Bill to Eliminate PARCC Moving Through Ohio House

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A bill in the Ohio House may eliminate Common Core-based tests for math and English language arts.

State Rep. Andrew Brenner’s legislation would restructure the state’s testing model and get rid of the Partnership for Assessment of Readiness for College and Career exams, better known as PARCC.

Brenner, R-Powell, said the tests disrupt classrooms and curricula.

“It’s taken away completely the time they (educators) used for teaching,” Brenner said. “I mean, they cannot teach anymore.”

If House Bill 74 is made into law as it stands, it would eliminate PARCC, forcing the state to find a replacement test.

The House Education Committee is currently reviewing the bill. Brenner hopes to move it out of committee by next week to put it up for vote in the House.

This is the first year schools statewide administered PARCC tests. Schools have faced technological hurdles and heard earfuls from upset parents, stressed students and flustered teachers.

Lawmakers are working quickly to try to rework Ohio’s testing model as school officials pressure them to make changes.

The legislature passed a bill to protect students, teachers and districts from opt-out penalties associated with PARCC tests taken this year the first week of March.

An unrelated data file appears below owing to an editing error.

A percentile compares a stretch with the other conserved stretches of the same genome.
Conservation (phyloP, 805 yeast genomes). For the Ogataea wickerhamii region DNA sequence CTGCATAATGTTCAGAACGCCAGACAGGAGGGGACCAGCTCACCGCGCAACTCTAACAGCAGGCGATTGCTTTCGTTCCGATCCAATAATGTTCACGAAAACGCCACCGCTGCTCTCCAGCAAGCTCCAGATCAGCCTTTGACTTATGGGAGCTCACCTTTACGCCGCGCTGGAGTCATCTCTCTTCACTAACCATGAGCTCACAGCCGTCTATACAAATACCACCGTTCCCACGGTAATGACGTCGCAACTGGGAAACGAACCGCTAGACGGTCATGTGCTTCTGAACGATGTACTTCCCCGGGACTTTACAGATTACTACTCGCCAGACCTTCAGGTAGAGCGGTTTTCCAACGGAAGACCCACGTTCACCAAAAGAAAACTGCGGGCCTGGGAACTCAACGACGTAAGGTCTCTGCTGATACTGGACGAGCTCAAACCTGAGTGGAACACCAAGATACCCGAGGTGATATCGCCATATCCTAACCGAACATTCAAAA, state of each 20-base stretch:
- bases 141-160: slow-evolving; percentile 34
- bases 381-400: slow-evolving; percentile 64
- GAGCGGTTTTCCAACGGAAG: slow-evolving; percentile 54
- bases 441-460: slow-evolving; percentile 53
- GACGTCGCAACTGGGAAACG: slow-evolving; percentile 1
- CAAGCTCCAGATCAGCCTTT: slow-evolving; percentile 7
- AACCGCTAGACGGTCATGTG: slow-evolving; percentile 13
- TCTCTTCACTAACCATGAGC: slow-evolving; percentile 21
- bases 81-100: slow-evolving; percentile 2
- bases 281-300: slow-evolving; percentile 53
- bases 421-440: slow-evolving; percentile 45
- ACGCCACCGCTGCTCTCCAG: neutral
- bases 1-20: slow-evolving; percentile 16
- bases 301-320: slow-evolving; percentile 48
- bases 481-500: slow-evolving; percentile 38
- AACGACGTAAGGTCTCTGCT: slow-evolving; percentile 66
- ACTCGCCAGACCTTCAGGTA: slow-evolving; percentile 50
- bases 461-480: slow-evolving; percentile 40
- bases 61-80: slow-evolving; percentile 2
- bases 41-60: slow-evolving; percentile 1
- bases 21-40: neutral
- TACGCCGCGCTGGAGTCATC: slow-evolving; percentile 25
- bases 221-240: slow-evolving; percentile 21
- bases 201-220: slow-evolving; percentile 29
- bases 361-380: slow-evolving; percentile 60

Immediately after, Sen. Peggy Lehner, R-Kettering, and Sen. Keith Faber, R-Celina, established a senate advisory committee of educators and testing experts to examine the state’s testing model. That committee begins meeting this month.

Lehner said she wants to give the tests time to measure their effectiveness before removing them completely.

“No one had seen the test,” Lehner said March 4, “yet somehow there were all sorts of decisions being made about how good or bad it might be.”

Yet, Brenner thinks the advisory committee is not enough and is ready to kill PARCC now. He called it a “time crunch,” saying if the state waits for the committee reports, a new testing model may not be in place for next school year, causing more of the unrest seen this year.

His supporters’ main objection is with the amount of time PARCC tests take. That includes test preparation time as well as time students actually take the tests.

Brenner said he has no particular beef with the assessment’s academic standard.

“There may be a lot of good questions in the PARCC tests themselves,” he said, “but there’s been no indication that they’re going to be able to scale this back to a level that’s manageable by the local schools for the next school year.”

Testimony on the bill continues Monday, March 23.